Strategies abound to overturn controversial monuments
—Lawmakers look at improvements to creation, management
Storms are brewing over multiple controversial monument designations from the last administration. Former President Barack Obama used the Antiquities Act of 1906 more than any other president to create about 20 million acres of onshore monuments and nearly 550 million acres of marine monuments.
Opposition to Obama’s monuments has taken many forms; from legal action to legislative action to asking President Donald Trump for executive action. Last month, the governors of both Utah and Maine made separate requests that Trump rescind two of his predecessor’s 11th-hour designations, the 1.35-million-acre Bear Ears monument in Utah and the 87,500-acre Katahdin Woods and Waters monument in Maine.
Trump has also reportedly heard from Utah’s delegation, which unanimously opposes the Bear Ears designation.
According to the Associated Press, the White House has said Trump’s staff is now reviewing those designations to determine their economic impacts, whether the law was followed, and whether there was appropriate consultation with local officials.
More pushback from Utah
On Feb. 3, Utah Gov. Gary Herbert signed a state bill, H.C.R. 11, asking Trump to rescind the 1.35-millionacre Bear Ears designation, located in San Juan County. The bill states the economic importance of continued multiple use on the lands covered by the monument. The monument includes 109,000 acres of school and institutional trust land designated to produce funding for Utah’s schools.
Utah has some experience with the economics of national monuments, the bill points out, including the fact that “grazing has declined by almost a third in Grand Staircase-Escalante National Monument despite [former President Clinton’s] promise that grazing would ‘remain at historical levels.’” The bill notes the designation was opposed by every member of Utah’s congressional delegation; the governor; local Native American groups with historical ties to the area; the San Juan County Commission; and many other Utah counties.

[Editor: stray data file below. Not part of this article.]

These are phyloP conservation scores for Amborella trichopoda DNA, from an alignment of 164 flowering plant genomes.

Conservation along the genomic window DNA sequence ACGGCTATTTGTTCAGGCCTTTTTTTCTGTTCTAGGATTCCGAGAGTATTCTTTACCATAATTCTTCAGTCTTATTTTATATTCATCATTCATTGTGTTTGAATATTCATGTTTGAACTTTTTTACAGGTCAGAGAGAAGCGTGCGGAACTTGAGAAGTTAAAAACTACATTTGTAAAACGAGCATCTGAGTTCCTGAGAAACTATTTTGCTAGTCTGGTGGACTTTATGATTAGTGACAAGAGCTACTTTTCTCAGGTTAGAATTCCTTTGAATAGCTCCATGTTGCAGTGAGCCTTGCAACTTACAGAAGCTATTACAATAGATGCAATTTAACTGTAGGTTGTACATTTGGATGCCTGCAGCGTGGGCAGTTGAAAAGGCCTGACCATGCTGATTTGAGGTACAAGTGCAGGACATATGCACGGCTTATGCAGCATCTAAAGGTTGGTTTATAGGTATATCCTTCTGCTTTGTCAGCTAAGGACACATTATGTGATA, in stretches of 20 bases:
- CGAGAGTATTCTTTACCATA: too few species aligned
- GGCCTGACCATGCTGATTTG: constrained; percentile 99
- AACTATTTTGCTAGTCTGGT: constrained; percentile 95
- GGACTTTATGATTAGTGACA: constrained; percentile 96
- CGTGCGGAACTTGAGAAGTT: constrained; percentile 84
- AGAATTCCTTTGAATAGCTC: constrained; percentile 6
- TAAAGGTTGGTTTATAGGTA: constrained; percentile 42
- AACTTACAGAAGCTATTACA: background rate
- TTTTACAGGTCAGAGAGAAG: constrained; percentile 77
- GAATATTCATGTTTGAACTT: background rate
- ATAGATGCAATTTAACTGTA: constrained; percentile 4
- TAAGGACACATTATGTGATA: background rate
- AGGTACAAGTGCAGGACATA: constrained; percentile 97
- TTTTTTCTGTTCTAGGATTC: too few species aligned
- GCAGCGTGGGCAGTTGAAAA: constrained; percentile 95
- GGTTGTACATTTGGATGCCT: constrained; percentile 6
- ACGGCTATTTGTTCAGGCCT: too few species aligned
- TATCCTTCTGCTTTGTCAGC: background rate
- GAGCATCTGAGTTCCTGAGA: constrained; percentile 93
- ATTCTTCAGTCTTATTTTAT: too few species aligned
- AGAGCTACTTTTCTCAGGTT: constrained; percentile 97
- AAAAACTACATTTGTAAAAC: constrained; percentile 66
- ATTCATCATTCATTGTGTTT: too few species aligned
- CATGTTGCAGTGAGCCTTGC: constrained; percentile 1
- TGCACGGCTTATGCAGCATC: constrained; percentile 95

But Utah’s going farther than just asking for executive mercy: It’s also considering a way for the state to acquire and manage the Bear Ears. Utah’s legislature is considering H.C.R. 24, which proposes to acquire the land using an existing federal law, the Recreation and Public Purposes Act. That act authorizes the sale or lease of public lands to state and local governments for recreational or public purposes.
Management of the monument would be a joint coalition effort that includes local elected officials and tribes. H.C.R. 24 is coupled with H.B. 385, which would al low
for state monuments in Utah. It includes new rules for management of prospective state monuments, and the process by which such monuments would be designated by state legislature. The process would give affected counties a voice, and allow cities within the proposed monument to prevent the designation altogether.
Then there’s the courtroom.
Utah Attorney General Sean Reyes has vowed a lawsuit over the Bears Ears designation, and a San Juan County commissioner indicated the county may join such a lawsuit.
Utah wouldn’t be alone:
Litigation is pending regarding the newly-expanded Cascade-Siskiyou National Monument (CSNM) in northern California and southern Oregon. Former President Obama expanded the CSNM shortly before leaving office. Two timber companies filed suit in federal court last month, saying the expansion has already hurt timber sales in the area.